Today — Lives are on hold as the court tries to tackle its backlog of cases.

Tomorrow — Lawyers want more guidance from the court. Plus, a look at tension on the bench.

Wednesday — What's next for the court?

Chief Justice Ronald T.Y. Moon said he believes the Hawai'i Supreme Court stands up "reasonably well in terms of productivity," but acknowledged that the backlog is a problem.

"I am very sorry and understand how frustrating it is, and I feel the same frustration," Moon said about cases such as Rapoza's. "However, we are working as fast as we can with the resources that we have."

He said the court has requested more money and more staff. The court has received slightly more money in the past few years, and last session the Legislature provided money for two more Intermediate Court of Appeals judges.

With the increase in the backlog, the court has also been taking longer to decide appeals, according to court statistics. The median age of appeals — which is counted 60 days after the court is notified that an appeal will be filed — has fluctuated during Moon's tenure.

It was as high as 657 days for appeals disposed of in fiscal year 1997 to as low as 241 days in 1999. Since then it has grown, and the median age of appeals disposed of during the 2003 fiscal year was 415 days.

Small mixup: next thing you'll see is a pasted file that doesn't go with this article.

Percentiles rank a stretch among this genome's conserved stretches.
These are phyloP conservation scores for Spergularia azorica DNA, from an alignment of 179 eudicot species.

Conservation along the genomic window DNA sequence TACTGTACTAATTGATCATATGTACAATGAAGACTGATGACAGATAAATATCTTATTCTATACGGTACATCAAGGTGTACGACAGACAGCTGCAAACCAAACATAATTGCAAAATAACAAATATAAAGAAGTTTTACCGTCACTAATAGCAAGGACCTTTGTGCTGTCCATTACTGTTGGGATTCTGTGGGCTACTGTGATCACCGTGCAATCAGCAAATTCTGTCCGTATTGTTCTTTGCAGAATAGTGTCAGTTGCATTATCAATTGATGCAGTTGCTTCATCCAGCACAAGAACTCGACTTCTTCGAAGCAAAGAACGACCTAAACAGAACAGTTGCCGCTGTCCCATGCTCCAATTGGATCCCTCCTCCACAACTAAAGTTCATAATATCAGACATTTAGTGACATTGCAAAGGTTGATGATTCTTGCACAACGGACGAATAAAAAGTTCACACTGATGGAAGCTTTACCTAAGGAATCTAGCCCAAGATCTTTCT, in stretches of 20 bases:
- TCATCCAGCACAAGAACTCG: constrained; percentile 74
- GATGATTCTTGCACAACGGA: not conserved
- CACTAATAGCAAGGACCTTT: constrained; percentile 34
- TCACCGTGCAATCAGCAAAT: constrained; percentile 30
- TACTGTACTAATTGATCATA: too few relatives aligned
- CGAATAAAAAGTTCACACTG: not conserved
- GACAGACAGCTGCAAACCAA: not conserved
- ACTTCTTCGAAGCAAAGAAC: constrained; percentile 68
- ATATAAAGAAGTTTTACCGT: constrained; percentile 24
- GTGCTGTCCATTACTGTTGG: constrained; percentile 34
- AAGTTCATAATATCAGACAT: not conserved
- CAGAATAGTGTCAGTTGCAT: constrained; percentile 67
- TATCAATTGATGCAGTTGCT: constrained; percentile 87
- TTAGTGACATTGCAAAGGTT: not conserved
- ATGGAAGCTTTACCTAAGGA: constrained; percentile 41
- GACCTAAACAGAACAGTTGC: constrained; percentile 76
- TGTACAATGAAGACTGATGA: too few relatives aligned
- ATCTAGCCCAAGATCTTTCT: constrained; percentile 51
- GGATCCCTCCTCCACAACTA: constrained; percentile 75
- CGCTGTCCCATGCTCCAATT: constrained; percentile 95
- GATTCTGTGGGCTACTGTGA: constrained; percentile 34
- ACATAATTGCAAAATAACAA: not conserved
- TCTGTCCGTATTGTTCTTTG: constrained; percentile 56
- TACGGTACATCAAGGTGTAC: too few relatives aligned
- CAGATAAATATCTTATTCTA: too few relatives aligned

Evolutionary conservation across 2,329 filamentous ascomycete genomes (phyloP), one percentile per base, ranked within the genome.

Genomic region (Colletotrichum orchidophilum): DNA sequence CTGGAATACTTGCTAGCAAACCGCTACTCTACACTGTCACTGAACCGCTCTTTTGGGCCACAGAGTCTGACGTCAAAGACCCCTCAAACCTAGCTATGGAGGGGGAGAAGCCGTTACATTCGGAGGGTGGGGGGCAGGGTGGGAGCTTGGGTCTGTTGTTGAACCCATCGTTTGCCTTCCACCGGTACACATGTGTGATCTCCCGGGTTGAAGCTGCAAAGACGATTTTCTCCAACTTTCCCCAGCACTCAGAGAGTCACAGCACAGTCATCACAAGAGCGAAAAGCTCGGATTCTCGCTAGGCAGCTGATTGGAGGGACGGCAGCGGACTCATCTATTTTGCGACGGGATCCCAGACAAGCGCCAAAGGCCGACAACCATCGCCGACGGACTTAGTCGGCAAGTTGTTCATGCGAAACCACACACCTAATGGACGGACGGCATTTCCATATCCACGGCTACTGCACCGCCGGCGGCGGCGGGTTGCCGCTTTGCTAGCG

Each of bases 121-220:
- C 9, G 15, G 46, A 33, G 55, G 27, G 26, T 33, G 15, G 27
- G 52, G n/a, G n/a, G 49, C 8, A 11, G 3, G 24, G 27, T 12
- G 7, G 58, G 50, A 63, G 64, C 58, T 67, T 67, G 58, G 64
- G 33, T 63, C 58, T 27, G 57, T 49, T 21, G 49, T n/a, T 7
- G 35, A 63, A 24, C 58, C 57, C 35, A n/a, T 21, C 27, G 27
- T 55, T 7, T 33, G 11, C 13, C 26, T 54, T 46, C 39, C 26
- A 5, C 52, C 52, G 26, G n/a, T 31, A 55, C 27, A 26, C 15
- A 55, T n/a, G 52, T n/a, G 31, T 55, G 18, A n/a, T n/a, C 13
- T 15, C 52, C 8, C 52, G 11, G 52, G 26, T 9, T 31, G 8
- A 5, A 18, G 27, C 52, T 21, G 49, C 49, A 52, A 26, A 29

Roger Hanson, a consultant for the National Center for State Courts on appellate court issues, said many state supreme courts are troubled by case backlogs and struggle to minimize it.

He said it appears the Hawai'i Supreme Court's average length of time to dispose of a case is a little higher than average.

The Hawai'i Supreme Court's median age of appeals puts the high court "among the lesser expeditious courts," Hanson said. "I think the median time in most state supreme courts is going to be probably 365 days or less, so they're a tad over."

Currently, there is no independent law or court rule that specifies the total length of time for the Hawai'i high court to issue a decision on an appeal. The state Constitution requires the courts to "establish time limits for disposition of cases," but leaves it to the courts to develop rules on implementing that mandate.

The high court has adopted rules, but leaves out one segment of the appellate process and also allows for flexibility. Supreme Court Rule 9 says the high court should issue a decision "within 12 months after oral argument of a case or matter or ... within 12 months of the date oral argument would have been scheduled," but it adds, "insofar as practicable."